Our "Money Belt" is made of 4-6 ounce chrome / oil tanned cowhide, and built to look just as they were in the 1800's.  To make a 3 inch wide moneybelt, a six inch wide piece of leather is folded over and sewn along the top edge and on one end.  (Another 19th Century option is to cut two 3” wide strips and sew it top and bottom.) The buckle end is left open (just like in the Cattle Drive Era) so you can insert gold pieces or important papers into that end of the belt.  Cartridge loops (of vegetable tanned leather) are also woven into this belt, as they were in some of the original 19 Century gunbelts.  Traditional moneybelts do not have a "keeper loop" through which to thread the right end of the body of the belt through, as it passes under the buckle side.  However, a money belt does not need a "keeper," because the tongue of the belt is threaded through a slit in the open end of the belt, just in front of the buckle, then up into the buckle.  This closes the opening so you don't lose your gold coins, and helps to secure the tongue end of the belt body as it passes under the buckle end.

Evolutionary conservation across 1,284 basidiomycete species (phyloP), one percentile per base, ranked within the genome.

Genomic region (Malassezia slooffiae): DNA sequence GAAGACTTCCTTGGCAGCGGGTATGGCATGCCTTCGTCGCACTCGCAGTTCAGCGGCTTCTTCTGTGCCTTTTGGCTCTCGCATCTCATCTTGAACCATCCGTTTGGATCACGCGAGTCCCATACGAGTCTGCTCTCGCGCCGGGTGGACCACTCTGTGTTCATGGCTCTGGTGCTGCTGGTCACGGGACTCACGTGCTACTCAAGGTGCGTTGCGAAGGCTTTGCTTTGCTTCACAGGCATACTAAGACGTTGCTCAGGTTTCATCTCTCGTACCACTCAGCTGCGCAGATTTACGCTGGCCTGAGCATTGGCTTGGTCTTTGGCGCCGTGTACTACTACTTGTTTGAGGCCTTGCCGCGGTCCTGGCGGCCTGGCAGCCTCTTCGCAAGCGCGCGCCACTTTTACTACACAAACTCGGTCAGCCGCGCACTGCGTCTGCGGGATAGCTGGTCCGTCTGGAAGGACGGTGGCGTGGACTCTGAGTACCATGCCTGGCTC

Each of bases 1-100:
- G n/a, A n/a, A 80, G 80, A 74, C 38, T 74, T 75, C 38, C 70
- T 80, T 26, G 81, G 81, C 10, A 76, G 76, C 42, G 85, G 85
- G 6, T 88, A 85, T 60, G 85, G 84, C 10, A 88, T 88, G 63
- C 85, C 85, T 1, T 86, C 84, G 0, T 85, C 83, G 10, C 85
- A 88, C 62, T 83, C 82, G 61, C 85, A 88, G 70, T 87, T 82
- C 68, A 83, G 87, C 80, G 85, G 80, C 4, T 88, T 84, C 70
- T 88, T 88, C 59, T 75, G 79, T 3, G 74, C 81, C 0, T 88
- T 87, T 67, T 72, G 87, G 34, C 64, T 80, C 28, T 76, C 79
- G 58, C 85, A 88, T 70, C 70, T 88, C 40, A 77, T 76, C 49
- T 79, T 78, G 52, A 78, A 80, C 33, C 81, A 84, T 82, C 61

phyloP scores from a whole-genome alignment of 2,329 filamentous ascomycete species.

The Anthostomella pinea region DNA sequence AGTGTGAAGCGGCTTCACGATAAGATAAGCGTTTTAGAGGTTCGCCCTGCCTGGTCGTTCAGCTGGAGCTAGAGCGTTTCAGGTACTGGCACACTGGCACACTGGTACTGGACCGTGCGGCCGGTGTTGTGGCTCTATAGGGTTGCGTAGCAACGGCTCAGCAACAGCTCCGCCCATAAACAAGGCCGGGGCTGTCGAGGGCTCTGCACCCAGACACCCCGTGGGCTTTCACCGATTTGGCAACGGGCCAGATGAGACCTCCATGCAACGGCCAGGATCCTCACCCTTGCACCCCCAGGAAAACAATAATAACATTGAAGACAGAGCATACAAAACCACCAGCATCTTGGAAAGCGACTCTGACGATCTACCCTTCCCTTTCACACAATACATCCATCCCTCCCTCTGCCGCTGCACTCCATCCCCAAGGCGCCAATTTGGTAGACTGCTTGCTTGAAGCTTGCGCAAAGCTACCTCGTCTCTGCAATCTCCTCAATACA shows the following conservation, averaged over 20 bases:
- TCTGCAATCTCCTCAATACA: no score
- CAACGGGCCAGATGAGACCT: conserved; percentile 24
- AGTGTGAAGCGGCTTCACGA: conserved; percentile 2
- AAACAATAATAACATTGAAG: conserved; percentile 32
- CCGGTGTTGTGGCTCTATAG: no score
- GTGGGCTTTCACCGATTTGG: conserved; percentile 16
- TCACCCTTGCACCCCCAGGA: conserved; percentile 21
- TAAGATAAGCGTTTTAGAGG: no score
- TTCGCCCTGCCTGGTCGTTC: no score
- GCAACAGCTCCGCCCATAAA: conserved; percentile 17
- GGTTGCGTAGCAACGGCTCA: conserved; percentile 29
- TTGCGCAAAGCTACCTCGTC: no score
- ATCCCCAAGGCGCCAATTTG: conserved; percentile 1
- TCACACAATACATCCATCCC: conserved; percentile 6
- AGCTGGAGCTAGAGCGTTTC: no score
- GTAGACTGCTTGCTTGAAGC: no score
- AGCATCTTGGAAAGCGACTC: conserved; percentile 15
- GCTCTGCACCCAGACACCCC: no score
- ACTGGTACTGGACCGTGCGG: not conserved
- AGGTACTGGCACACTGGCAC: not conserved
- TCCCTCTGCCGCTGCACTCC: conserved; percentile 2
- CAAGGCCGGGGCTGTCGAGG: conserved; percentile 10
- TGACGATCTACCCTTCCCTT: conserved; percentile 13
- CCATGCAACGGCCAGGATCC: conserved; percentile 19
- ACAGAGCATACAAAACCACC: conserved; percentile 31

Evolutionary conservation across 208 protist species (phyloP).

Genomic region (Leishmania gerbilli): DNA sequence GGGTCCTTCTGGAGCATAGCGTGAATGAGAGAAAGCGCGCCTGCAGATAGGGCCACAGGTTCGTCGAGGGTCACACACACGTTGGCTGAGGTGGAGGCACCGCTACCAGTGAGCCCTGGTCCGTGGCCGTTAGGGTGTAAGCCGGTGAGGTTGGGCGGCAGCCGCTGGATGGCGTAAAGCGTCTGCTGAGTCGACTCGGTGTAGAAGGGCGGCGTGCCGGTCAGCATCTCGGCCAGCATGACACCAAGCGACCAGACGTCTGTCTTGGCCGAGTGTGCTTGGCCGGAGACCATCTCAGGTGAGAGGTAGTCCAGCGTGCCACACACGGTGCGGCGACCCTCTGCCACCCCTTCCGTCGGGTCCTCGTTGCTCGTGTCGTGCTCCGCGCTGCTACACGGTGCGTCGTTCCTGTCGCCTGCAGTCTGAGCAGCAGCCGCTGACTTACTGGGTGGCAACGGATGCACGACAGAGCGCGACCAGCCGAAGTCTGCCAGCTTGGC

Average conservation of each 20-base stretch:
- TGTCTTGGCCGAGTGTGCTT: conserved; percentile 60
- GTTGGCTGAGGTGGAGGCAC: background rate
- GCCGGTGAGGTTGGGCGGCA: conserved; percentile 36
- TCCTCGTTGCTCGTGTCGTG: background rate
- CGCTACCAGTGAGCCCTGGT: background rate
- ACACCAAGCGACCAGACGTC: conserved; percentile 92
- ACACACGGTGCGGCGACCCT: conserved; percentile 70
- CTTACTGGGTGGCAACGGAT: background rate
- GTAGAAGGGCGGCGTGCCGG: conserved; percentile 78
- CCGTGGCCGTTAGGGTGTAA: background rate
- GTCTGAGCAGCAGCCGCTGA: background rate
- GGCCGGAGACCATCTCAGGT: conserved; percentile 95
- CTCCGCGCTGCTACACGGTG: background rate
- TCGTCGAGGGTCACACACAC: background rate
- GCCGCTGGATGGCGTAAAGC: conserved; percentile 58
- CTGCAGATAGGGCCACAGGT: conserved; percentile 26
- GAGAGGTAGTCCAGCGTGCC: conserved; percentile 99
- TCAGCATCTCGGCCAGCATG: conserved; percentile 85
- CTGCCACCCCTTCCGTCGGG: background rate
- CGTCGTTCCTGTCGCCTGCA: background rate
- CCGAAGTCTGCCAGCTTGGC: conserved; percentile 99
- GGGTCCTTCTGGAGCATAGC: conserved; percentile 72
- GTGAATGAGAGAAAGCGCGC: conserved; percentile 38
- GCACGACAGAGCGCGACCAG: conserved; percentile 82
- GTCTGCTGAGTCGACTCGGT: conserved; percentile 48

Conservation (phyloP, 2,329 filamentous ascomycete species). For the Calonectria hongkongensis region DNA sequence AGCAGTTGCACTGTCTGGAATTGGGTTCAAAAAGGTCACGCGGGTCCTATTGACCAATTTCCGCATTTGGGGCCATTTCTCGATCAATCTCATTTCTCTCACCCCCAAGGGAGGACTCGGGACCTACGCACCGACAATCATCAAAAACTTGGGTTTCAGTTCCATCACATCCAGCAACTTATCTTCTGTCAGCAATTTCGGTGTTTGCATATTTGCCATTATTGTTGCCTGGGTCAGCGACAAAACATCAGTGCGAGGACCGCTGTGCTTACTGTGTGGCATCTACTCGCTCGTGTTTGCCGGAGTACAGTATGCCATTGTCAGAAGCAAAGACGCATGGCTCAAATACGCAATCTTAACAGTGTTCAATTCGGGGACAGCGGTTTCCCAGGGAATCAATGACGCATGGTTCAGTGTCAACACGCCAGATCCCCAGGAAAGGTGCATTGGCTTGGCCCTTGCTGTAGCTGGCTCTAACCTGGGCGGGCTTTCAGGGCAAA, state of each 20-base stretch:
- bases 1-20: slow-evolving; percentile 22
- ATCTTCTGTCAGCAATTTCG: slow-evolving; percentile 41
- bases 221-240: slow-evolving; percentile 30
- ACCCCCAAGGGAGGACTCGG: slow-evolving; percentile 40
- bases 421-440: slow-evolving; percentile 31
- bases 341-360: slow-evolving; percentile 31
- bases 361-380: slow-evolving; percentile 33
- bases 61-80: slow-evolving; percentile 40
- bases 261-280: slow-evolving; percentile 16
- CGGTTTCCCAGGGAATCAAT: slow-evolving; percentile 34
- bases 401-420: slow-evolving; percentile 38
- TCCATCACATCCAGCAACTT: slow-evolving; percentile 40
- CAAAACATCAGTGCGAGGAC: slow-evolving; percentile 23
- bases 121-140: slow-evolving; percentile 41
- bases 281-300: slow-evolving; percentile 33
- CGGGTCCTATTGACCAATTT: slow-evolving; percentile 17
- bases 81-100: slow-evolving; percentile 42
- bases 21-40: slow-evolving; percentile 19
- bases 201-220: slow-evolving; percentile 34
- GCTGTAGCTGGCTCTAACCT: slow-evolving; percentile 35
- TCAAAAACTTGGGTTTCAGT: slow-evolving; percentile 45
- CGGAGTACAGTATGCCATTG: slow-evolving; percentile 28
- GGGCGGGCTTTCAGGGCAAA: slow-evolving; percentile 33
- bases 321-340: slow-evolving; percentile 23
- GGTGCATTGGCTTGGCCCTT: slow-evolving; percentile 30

Belt Sizing: 
                      (please read all of this)


Always measure the circumference of exactly where you plan to wear the gunbelt... over the kind of clothes you will be wearing with the rig.  You will probably measure about two inches below where you would wear your pants belt, or where a belt would be if you wore one.  Please use a tailor's tape measure or piece of stout string, and snug it up tight,  like you will your gunbelt.  We will make the belt to this exact measurement, giving you at least two inches in both direction for adjustment.   On a man, the measurement will usually be about 4 inches greater than the jean size.  If you plan to wear chaps, take that into consideration as well.